I looked in the mirror at the finished product and tried to remain optimistic. I’d watched enough natural hair videos on Youtube to salvage this, I thought. There was a battle raging inside me. One side was screaming, “I look like a fucking 10-year-old!” The other side was saying in a calm, soothing voice, “Don’t panic. You will find a way to make this work.”
I made a little face in the mirror as Mr. Pretentious fluffed my hair. “I kinda feel like I look like a 10-year-old,” I said.
“Yeah, the twists in the front are a little juvenile,” he said. “You have two different styles going on. I wish you had gotten one or the other.”
“Well, when I was describing the type of style I wanted, I would expect a stylist to have a look in mind before they do my hair...”
“... and work it,” he said.
“Exactly.” Then, there was silence.
I couldn’t tell Mr. Pretentious I wanted a new style. It had been an extremely long trip and I didn’t have it in me to argue with this stranger. I also didn’t trust his skills as a stylist. Even if he had done it over, what if whatever he did came out jacked up? I didn’t have the patience to risk it. I paid him and left. The coils themselves were neatly done, they just weren’t stylishly done.
When my dad first saw me, he didn’t say a word. He knew I hated my hair and was treading lightly. He’s not too keen on the natural hair thing, anyway, so I’m sure he thought this was what I get for refusing to press my hair.
My mood and confidence were both in the dumps. We got in the car and started to drive to the mall. I needed to buy a dress for my grandfather’s funeral. Clearly, when I packed for the trip, I hadn’t known I’d need to bring funeral attire. The mix of disappointment in my hairstyle and the stress of the week was too much. I sat in the passenger seat and cried. I felt silly and shamed for crying but the tears wouldn’t stop.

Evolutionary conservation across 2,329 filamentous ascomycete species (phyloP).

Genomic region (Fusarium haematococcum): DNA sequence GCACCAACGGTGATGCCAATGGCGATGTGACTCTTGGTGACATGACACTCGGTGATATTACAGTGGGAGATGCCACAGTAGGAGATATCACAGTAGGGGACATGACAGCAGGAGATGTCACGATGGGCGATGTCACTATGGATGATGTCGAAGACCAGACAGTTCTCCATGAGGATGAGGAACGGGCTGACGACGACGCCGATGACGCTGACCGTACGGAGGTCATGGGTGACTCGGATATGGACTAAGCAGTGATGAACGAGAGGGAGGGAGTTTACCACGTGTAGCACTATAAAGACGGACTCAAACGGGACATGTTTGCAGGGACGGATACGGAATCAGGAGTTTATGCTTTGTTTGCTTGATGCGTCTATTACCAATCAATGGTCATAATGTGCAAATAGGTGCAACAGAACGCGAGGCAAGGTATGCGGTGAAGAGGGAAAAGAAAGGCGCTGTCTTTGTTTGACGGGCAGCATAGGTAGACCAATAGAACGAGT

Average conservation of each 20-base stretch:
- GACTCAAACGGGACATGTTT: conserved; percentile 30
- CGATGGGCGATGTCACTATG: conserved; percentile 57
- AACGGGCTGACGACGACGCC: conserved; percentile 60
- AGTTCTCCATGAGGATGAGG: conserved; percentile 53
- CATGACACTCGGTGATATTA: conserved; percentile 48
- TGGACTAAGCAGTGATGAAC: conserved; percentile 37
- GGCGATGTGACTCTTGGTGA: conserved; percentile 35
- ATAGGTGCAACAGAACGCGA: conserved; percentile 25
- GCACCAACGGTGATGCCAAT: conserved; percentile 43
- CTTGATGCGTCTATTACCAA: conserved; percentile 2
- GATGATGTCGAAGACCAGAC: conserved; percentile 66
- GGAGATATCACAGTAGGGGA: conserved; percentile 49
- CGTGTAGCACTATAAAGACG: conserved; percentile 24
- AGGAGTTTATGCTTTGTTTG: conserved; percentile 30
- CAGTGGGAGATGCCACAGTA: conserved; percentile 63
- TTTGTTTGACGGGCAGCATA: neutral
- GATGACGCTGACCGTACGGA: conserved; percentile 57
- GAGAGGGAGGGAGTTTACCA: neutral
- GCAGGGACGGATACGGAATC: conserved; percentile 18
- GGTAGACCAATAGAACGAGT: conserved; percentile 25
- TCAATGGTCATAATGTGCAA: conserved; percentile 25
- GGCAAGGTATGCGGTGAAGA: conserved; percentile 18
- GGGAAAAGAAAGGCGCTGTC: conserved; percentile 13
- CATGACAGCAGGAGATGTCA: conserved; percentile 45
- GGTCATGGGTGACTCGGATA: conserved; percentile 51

“I don’t know what you’re crying for,” my dad said. “Why’d you pay him if you didn’t like it?”
I was beyond annoyed. Why couldn’t he at least be quiet until I had gotten it out of my system? He tried talking about something else. My replies were curt and bitter.
“Don’t be mad at me! I didn’t do it!” he shouted.
All the while I had been texting my cousin, Jackie, to meet us at the mall. She’d know what to do. She was always good with hair and would be able to tell me how to fix it.
Once we got to Lenox Square mall, I quickly found a stylish black dress on sale at Bloomingdale’s. Jackie met us in the store and I wanted to immediately talk about how to fix my ‘do but it wasn’t the right time. I did, however, get her to agree to help me fix the mess before the wedding.
As we left Bloomingdale’s, I remembered, “Damnit. I don’t have any shoes to wear with this dress.” I had only brought sandals, club shoes and the shoes for the wedding. The wedding shoes were black and low enough for my funeral dress but they were satin. There was no way I could wear them in a muddy cemetery.
Once again, good fortune was on my side. I found some adorable black leather pumps with a cute bow in the front in Nine West. AND they were on sale! My shopping was done in record time.
The weight started ascend from my chest, as time went on. I still felt like people were staring at my head but I knew it was all in my mind. I turned my confidence up a notch and kept it moving.
With our shopping done, my dad and I headed out to the bride-to-be’s house way out in Fairburn, GA. When we walked in, my goddad fixed my dad a bowl of hog maws and my godmom sat at the dining room table, decorating a box for the wedding guests to put cards in.
After about a half hour, my godsister emerged from upstairs. “Sarah, why aren’t you dressed? Put some heels on. Let’s go!”
“Oh shit,” I thought. “I forgot about her bacherlorette party!”